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Please use this identifier to cite or link to this item: http://hdl.handle.net/2451/14389

Authors: Schocken, Shimon
Issue Date: Aug-1991
Publisher: Stern School of Business, New York University
Series/Report no.: IS-91-31
Abstract: The problem of modeling uncertainty and inexact reasoning in rule-based expert systems is challenging on nonnative as well on cognitive grounds. First, the modular structure of the rule-based architecture does not lend itself to standard Bayesian inference techniques. Second, there is no consensus on how to model human (expert) judgement under uncertainty. These factors have led to a proliferation of quasi-probabilistic belief calculi which are widely-used in practice. This paper investigates the descriptive and external validity of three well-known "belief languages:" the Bayesian, ad-hoc Bayesian, and the certainty factors languages. These models are implemented in many commercial expert system shells, and their validity is clearly an important issue for users and designers of expert systems. The methodology consists of a controlled, within-subject experiment designed to measure the relative performance of alternative belief languages. The experiment pits the judgement of human experts with the recommendations generated by their simulated expert systems, each using a different belief language. Special emphasis is given to the general issues of validating belief languages and expert systems at large.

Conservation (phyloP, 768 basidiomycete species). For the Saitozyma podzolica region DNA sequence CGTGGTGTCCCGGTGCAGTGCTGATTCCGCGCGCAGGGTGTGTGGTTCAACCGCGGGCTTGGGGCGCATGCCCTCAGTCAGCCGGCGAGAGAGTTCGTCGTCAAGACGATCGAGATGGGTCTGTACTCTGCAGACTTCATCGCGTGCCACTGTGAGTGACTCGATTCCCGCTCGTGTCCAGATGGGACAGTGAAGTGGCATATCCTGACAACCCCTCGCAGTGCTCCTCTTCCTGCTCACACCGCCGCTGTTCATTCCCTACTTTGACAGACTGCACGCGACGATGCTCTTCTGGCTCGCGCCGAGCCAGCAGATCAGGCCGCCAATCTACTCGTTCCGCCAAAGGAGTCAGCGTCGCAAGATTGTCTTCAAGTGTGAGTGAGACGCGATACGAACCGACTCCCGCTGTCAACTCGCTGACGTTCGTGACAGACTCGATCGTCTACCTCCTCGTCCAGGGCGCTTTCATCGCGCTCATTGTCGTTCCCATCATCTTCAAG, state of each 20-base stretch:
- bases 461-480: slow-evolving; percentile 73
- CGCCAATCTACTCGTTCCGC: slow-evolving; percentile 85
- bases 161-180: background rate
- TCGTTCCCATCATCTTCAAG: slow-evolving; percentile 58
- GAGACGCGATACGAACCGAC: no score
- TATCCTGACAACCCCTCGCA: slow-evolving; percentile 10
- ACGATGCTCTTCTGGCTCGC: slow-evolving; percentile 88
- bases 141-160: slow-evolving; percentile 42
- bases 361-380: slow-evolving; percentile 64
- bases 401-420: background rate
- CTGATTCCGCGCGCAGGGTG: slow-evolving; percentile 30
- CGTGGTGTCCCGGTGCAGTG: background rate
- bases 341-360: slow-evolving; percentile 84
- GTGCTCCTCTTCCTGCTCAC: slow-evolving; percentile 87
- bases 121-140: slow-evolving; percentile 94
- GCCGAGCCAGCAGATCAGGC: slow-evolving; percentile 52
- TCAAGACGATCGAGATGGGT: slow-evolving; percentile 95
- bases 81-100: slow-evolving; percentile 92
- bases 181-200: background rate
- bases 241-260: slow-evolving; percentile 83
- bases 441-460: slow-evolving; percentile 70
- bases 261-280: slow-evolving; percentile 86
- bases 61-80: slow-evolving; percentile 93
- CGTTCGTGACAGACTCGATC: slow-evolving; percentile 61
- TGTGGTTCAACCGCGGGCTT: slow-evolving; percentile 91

URI: http://hdl.handle.net/2451/14389
Appears in Collections:IOMS: Information Systems Working Papers

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